US 6345376 B1 Abstract A computationally efficient, machine-implementable method and means for detecting and correcting errors in received codewords on-the-fly within the capacity of a linear cyclic code using ultra-fast error location processing. Each error locator polynomial of degree t over a finite Galois field derived from a codeword syndrome is mapped into a matrix representative of a system of linear simultaneous equations related to the polynomial coefficients. Roots indicative of error locations within the codeword are extracted from the matrix by a modified Gaussian Elimination process for all the roots where t≦5 and at least one root plus a subset of candidate roots from the finite field for iterative substitution where t>5. Corrected values are separately determined and correction is secured by logically combining the corrected values with the codeword values in error at the error locations represented by the roots.
Claims(5) 1. A machine-implementable method for correcting up to t errors in words defined over a linear cyclic code and received from a communications subsystem or read back from a storage subsystem or the like, said code having up to a maximum number of consecutive zero or null values occurring in said code definition, each received word being subject to separate processing for location and value of errors, comprising the steps of:
(a) deriving one or more syndromes from each received word and computing an error locator polynomial ƒ(z) of degree t from the derived syndromes;
(b) mapping ƒ(z) into a canonical form as an augmented matrix M of a system of m linear simultaneous equations in a finite Galois field GF(2
^{m}); (c) extracting at least one root and a subset of the finite Galois field as candidates by executing a Gaussian Elimination process using selective exponentiation as a linear operator over GF(2) and determining the remaining roots by iteratively substituting the candidates in the system of equations until said equations are satisfied; and
(d) determining error values from the syndromes at locations in the received word specified by the extracted roots of the counterpart error locator polynomial and logically combining said determined error values with the counterpart received word in error to form a corrected word.
2. A machine-implementable method for correcting up to t errors in words defined over a linear cyclic code and received from a communications subsystem or read back from a storage subsystem or the like, said code having up to a maximum number of consecutive zero or null values occurring in said code definition, each received word being subject to separate processing for location and value of errors, comprising the steps of:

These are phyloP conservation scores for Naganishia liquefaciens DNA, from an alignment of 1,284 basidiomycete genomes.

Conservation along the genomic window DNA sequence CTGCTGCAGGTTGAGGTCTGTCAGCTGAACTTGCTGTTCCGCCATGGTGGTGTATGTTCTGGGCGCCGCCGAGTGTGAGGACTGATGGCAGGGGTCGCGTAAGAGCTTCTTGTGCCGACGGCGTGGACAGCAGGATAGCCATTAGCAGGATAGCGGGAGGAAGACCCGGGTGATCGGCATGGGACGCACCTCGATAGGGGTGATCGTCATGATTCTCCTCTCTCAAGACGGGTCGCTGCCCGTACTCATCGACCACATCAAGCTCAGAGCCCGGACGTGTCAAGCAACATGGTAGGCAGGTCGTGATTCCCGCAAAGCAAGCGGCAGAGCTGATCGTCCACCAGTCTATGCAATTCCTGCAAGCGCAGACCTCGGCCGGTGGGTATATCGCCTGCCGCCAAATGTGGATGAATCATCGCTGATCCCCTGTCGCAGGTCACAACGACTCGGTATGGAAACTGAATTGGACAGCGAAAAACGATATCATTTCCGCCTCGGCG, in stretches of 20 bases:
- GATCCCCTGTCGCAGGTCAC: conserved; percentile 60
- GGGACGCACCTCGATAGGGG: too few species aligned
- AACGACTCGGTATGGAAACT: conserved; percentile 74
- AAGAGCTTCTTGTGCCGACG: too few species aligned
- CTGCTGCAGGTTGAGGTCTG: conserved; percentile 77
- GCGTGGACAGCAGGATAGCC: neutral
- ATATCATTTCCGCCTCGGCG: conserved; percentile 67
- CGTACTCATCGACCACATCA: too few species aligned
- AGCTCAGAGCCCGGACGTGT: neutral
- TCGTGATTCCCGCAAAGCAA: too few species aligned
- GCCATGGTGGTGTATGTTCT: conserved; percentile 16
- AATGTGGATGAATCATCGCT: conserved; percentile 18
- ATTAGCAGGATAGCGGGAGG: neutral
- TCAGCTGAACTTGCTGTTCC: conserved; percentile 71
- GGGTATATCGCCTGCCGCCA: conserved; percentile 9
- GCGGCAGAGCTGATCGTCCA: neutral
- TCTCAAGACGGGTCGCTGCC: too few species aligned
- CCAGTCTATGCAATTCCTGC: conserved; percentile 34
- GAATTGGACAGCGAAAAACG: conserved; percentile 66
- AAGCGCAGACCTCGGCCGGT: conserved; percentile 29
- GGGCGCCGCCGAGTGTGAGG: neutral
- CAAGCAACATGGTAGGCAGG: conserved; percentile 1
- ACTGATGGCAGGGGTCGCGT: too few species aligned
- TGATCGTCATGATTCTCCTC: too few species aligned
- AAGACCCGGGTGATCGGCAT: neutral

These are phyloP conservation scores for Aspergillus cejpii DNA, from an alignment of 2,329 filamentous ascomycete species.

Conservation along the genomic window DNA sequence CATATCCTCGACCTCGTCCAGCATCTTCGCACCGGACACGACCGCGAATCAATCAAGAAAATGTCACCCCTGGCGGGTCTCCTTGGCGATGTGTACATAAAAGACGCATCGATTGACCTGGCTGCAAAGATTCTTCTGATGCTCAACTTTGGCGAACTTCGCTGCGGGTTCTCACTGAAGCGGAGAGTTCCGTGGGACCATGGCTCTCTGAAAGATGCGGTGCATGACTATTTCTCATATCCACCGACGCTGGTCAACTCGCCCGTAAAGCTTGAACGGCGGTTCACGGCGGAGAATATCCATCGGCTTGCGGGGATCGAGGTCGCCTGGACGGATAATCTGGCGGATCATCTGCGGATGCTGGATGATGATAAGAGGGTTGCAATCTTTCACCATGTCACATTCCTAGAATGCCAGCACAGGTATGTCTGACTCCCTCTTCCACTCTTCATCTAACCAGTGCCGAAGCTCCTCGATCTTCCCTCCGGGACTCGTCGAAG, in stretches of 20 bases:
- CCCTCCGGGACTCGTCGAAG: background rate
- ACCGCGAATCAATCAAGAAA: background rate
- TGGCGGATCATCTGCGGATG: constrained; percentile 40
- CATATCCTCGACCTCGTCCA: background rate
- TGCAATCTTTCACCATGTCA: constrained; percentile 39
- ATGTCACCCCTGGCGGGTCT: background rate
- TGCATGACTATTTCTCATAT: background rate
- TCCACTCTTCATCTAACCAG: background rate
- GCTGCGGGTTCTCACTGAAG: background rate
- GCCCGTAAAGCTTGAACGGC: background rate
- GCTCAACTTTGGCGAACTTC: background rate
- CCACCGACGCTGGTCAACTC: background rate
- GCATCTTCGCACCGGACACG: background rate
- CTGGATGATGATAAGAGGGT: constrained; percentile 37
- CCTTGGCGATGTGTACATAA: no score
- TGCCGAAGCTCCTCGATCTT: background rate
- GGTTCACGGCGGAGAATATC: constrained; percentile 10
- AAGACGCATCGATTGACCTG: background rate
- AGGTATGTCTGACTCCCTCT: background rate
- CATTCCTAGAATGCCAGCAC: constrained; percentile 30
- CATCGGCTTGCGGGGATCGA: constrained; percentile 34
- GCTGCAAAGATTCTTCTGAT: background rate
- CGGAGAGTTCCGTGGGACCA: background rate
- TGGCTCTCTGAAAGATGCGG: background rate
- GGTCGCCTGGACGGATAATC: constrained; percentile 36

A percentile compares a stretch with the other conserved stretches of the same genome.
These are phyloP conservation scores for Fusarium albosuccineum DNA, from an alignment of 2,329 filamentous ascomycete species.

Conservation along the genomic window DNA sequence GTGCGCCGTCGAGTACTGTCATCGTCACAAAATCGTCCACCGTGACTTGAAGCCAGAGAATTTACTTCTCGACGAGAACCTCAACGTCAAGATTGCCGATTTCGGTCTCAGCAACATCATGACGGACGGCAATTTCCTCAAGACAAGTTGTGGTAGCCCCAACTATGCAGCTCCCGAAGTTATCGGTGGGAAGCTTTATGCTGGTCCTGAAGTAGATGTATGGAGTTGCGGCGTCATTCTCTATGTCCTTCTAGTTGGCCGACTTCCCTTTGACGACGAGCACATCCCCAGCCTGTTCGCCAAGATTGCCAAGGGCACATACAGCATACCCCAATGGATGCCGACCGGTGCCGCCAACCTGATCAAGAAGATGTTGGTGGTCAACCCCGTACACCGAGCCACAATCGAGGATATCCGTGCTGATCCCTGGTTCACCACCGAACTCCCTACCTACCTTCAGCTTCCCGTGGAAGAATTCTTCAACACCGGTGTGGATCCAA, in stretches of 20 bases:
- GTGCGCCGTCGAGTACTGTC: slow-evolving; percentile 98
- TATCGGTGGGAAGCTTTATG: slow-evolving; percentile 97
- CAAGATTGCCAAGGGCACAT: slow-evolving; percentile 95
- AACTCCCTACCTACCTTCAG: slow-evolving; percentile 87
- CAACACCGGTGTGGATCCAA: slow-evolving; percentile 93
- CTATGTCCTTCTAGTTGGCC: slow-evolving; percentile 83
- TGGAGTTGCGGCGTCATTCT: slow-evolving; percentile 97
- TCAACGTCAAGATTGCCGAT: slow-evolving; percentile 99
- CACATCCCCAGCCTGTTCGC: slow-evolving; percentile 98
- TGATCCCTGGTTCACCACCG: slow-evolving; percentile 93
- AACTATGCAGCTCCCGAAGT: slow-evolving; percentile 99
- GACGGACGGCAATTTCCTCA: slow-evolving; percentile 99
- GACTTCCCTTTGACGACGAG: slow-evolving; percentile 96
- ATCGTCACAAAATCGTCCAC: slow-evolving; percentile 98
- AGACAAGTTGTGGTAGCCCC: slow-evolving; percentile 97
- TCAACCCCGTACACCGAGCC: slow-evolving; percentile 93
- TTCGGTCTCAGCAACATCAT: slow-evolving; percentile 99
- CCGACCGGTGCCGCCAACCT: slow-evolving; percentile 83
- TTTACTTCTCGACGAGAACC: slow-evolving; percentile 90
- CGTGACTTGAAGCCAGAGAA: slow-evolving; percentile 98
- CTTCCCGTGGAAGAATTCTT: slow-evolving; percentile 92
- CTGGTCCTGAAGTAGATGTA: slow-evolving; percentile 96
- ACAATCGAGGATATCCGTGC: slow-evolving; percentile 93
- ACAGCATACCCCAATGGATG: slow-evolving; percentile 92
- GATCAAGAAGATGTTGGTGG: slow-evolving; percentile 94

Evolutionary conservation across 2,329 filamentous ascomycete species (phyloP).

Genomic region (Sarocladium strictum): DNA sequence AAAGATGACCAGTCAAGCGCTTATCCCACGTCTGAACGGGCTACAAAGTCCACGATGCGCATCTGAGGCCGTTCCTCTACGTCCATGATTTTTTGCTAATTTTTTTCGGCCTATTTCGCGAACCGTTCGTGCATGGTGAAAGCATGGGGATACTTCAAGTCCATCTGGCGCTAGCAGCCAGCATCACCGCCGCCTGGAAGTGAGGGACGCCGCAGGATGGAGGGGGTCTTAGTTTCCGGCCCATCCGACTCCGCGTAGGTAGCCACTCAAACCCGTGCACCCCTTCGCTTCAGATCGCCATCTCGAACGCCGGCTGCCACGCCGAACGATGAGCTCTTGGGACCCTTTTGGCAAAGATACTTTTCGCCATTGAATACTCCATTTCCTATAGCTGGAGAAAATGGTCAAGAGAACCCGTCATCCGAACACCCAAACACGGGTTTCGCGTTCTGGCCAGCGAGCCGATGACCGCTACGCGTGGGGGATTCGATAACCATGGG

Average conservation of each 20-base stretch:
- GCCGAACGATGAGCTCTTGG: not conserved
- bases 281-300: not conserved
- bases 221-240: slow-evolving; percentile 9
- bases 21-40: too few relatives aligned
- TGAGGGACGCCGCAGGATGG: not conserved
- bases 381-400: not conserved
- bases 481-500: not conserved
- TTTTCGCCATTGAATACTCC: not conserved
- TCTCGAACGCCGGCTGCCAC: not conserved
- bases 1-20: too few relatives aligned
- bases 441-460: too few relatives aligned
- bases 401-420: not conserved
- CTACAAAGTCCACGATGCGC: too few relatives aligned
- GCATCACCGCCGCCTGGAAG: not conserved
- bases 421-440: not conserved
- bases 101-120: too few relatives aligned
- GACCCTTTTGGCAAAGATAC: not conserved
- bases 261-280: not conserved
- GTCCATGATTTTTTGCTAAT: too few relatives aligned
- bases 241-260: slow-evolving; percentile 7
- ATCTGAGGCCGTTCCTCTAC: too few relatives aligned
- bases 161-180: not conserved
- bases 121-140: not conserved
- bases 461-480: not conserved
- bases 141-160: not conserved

(a) deriving one or more syndromes from each received word and computing an error locator polynomial ƒ(z) from the derived syndromes;
(b) mapping ƒ(z) into a canonical form as an augmented matrix M of a system of linear simultaneous equations in a finite Galois field GF(2
^{m}); (c) extracting the t roots of the error locator polynomial as an algebraic polynomial expression of degree t, where t>5, by executing a Gaussian Elimination process over matrix Musing square and square roots as linear operators to obtain at least one root and a subset of the Galois field values as candidates and determining the remaining roots by iteratively substituting the candidate values in the system of equations until said equations are satisfied and, where t≦5, obtaining t≦5 roots analytically by executing a modified Gaussian Elimination process over the matrix M; and
(d) determining error values from the syndromes at locations in the received word specified by the extracted roots of the counterpart error locator polynomial and logically combining said determined error values with the counterpart received word in error to form a corrected word.
3. The method according to claims
1 or 2, wherein the linear cyclic code is of the Reed-Solomon type.4. A root solver for an monic algebraic polynomial ƒ(z) of degree t defined over a finite Galois field GF(2
^{m}) wherein ƒ(z) represents the location of codeword errors as used in an arrangement for the detection and correction of errors in codewords from a linear cyclic code, said root solver comprising:(a) means for mapping ƒ(z) into a canonical form as an augmented matrix M of a system of linear simultaneous equations in a finite Galois field GF(2
^{m}); (b) means for extracting the t roots of ƒ(z), where t>5, by executing a Gaussian Elimination process over matrix Musing square and square roots as linear operators to obtain at least one root and a subset of the Galois field values as candidates and determining the remaining roots by iteratively substituting the candidate values in the system of equations until said equations are satisfied, and where t≦5, obtaining t≦5 roots analytically by executing a modified Gaussian Elimination process over the matrix M; and
(c) means for providing signal indication of the codeword locations of one or more roots to enable codeword correction.
5. An article of manufacture comprising a machine-readable memory having stored therein a plurality of processor-executable control program steps for correcting up to t errors in words defined over a linear cyclic code and received from a communications subsystem or read back from a storage subsystem or the like, said code having up to a maximum number of consecutive zero or null values occurring in said code definition, each received word being subject to separate processing for location and value of errors, said plurality of processor-executable control program steps include:
(a) a control program step for deriving one or more syndromes from each received word and computing an error locator polynomial ƒ(z) of degree t from the derived syndromes;
(b) a control program step for mapping ƒ(z) into a canonical form as an augmented matrix M of a system of m linear simultaneous equations in a finite Galois field GF(2
^{m}); (c) a control program step for extracting at least one root and a subset of the finite Galois field as candidates by executing a Gaussian Elimination process using selective exponentiation as a linear operator over GF(2) and determining the remaining roots by iteratively substituting the candidates in the system of equations until said equations are satisfied; and